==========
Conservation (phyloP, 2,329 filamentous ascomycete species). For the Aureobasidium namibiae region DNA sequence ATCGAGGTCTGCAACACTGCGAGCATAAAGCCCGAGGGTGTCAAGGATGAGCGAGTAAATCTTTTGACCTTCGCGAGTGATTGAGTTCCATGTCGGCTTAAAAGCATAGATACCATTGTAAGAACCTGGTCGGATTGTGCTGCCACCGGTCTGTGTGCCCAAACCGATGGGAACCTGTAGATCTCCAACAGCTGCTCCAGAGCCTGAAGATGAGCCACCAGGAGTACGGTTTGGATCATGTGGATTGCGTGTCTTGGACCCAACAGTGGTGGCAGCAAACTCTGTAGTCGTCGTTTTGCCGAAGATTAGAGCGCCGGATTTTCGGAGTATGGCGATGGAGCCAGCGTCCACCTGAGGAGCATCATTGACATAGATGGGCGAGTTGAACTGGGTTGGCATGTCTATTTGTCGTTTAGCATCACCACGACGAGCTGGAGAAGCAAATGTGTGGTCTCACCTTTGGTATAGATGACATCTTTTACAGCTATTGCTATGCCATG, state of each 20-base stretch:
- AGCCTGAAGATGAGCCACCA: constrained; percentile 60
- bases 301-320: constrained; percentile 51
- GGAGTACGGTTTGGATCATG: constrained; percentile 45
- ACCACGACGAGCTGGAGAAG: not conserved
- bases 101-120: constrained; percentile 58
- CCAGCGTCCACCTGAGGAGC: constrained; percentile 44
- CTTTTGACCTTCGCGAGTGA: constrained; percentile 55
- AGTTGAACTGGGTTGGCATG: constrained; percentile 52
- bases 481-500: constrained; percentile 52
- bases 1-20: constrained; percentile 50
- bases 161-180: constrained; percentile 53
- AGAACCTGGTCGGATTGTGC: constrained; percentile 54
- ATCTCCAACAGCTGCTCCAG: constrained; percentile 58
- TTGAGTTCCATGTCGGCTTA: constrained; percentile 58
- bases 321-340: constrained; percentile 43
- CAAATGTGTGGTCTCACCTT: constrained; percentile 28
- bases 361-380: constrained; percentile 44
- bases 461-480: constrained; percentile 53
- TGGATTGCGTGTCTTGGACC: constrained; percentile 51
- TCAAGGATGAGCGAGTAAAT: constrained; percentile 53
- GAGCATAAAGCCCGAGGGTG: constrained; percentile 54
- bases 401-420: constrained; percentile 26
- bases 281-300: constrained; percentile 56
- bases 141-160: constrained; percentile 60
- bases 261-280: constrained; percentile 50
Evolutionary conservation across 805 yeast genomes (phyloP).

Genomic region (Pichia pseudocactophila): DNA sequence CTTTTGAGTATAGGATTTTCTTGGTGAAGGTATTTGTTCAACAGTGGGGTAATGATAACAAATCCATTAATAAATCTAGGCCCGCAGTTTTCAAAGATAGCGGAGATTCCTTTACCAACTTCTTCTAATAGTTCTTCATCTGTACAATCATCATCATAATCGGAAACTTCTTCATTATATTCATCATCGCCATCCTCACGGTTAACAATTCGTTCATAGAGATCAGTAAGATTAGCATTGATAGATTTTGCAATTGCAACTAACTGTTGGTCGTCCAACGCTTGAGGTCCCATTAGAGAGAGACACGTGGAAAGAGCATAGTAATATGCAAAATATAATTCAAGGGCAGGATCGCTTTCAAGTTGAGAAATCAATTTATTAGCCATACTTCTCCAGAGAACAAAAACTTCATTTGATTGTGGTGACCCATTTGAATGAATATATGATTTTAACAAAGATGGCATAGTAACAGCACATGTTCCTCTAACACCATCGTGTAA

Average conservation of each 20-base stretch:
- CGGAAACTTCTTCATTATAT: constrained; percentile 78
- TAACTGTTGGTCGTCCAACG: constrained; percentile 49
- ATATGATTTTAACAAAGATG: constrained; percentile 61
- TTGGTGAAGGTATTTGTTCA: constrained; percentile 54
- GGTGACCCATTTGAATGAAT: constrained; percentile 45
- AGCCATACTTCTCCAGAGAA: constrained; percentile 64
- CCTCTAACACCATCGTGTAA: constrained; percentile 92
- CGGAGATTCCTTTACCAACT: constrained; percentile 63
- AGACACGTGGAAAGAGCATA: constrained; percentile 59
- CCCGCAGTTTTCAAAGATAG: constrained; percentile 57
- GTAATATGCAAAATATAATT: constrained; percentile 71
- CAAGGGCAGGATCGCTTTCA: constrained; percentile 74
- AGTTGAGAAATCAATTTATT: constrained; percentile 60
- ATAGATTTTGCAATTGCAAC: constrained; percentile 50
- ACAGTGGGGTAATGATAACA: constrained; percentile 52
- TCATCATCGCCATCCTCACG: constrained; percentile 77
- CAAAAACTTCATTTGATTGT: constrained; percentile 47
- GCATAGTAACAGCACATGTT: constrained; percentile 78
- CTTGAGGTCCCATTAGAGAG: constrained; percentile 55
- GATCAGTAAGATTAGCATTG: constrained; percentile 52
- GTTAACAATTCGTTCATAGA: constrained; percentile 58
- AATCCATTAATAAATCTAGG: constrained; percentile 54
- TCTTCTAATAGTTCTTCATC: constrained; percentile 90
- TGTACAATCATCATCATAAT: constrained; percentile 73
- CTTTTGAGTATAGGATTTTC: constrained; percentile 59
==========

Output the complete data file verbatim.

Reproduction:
Conservation (phyloP, 2,329 filamentous ascomycete species). For the Aureobasidium namibiae region DNA sequence ATCGAGGTCTGCAACACTGCGAGCATAAAGCCCGAGGGTGTCAAGGATGAGCGAGTAAATCTTTTGACCTTCGCGAGTGATTGAGTTCCATGTCGGCTTAAAAGCATAGATACCATTGTAAGAACCTGGTCGGATTGTGCTGCCACCGGTCTGTGTGCCCAAACCGATGGGAACCTGTAGATCTCCAACAGCTGCTCCAGAGCCTGAAGATGAGCCACCAGGAGTACGGTTTGGATCATGTGGATTGCGTGTCTTGGACCCAACAGTGGTGGCAGCAAACTCTGTAGTCGTCGTTTTGCCGAAGATTAGAGCGCCGGATTTTCGGAGTATGGCGATGGAGCCAGCGTCCACCTGAGGAGCATCATTGACATAGATGGGCGAGTTGAACTGGGTTGGCATGTCTATTTGTCGTTTAGCATCACCACGACGAGCTGGAGAAGCAAATGTGTGGTCTCACCTTTGGTATAGATGACATCTTTTACAGCTATTGCTATGCCATG, state of each 20-base stretch:
- AGCCTGAAGATGAGCCACCA: constrained; percentile 60
- bases 301-320: constrained; percentile 51
- GGAGTACGGTTTGGATCATG: constrained; percentile 45
- ACCACGACGAGCTGGAGAAG: not conserved
- bases 101-120: constrained; percentile 58
- CCAGCGTCCACCTGAGGAGC: constrained; percentile 44
- CTTTTGACCTTCGCGAGTGA: constrained; percentile 55
- AGTTGAACTGGGTTGGCATG: constrained; percentile 52
- bases 481-500: constrained; percentile 52
- bases 1-20: constrained; percentile 50
- bases 161-180: constrained; percentile 53
- AGAACCTGGTCGGATTGTGC: constrained; percentile 54
- ATCTCCAACAGCTGCTCCAG: constrained; percentile 58
- TTGAGTTCCATGTCGGCTTA: constrained; percentile 58
- bases 321-340: constrained; percentile 43
- CAAATGTGTGGTCTCACCTT: constrained; percentile 28
- bases 361-380: constrained; percentile 44
- bases 461-480: constrained; percentile 53
- TGGATTGCGTGTCTTGGACC: constrained; percentile 51
- TCAAGGATGAGCGAGTAAAT: constrained; percentile 53
- GAGCATAAAGCCCGAGGGTG: constrained; percentile 54
- bases 401-420: constrained; percentile 26
- bases 281-300: constrained; percentile 56
- bases 141-160: constrained; percentile 60
- bases 261-280: constrained; percentile 50
Evolutionary conservation across 805 yeast genomes (phyloP).

Genomic region (Pichia pseudocactophila): DNA sequence CTTTTGAGTATAGGATTTTCTTGGTGAAGGTATTTGTTCAACAGTGGGGTAATGATAACAAATCCATTAATAAATCTAGGCCCGCAGTTTTCAAAGATAGCGGAGATTCCTTTACCAACTTCTTCTAATAGTTCTTCATCTGTACAATCATCATCATAATCGGAAACTTCTTCATTATATTCATCATCGCCATCCTCACGGTTAACAATTCGTTCATAGAGATCAGTAAGATTAGCATTGATAGATTTTGCAATTGCAACTAACTGTTGGTCGTCCAACGCTTGAGGTCCCATTAGAGAGAGACACGTGGAAAGAGCATAGTAATATGCAAAATATAATTCAAGGGCAGGATCGCTTTCAAGTTGAGAAATCAATTTATTAGCCATACTTCTCCAGAGAACAAAAACTTCATTTGATTGTGGTGACCCATTTGAATGAATATATGATTTTAACAAAGATGGCATAGTAACAGCACATGTTCCTCTAACACCATCGTGTAA

Average conservation of each 20-base stretch:
- CGGAAACTTCTTCATTATAT: constrained; percentile 78
- TAACTGTTGGTCGTCCAACG: constrained; percentile 49
- ATATGATTTTAACAAAGATG: constrained; percentile 61
- TTGGTGAAGGTATTTGTTCA: constrained; percentile 54
- GGTGACCCATTTGAATGAAT: constrained; percentile 45
- AGCCATACTTCTCCAGAGAA: constrained; percentile 64
- CCTCTAACACCATCGTGTAA: constrained; percentile 92
- CGGAGATTCCTTTACCAACT: constrained; percentile 63
- AGACACGTGGAAAGAGCATA: constrained; percentile 59
- CCCGCAGTTTTCAAAGATAG: constrained; percentile 57
- GTAATATGCAAAATATAATT: constrained; percentile 71
- CAAGGGCAGGATCGCTTTCA: constrained; percentile 74
- AGTTGAGAAATCAATTTATT: constrained; percentile 60
- ATAGATTTTGCAATTGCAAC: constrained; percentile 50
- ACAGTGGGGTAATGATAACA: constrained; percentile 52
- TCATCATCGCCATCCTCACG: constrained; percentile 77
- CAAAAACTTCATTTGATTGT: constrained; percentile 47
- GCATAGTAACAGCACATGTT: constrained; percentile 78
- CTTGAGGTCCCATTAGAGAG: constrained; percentile 55
- GATCAGTAAGATTAGCATTG: constrained; percentile 52
- GTTAACAATTCGTTCATAGA: constrained; percentile 58
- AATCCATTAATAAATCTAGG: constrained; percentile 54
- TCTTCTAATAGTTCTTCATC: constrained; percentile 90
- TGTACAATCATCATCATAAT: constrained; percentile 73
- CTTTTGAGTATAGGATTTTC: constrained; percentile 59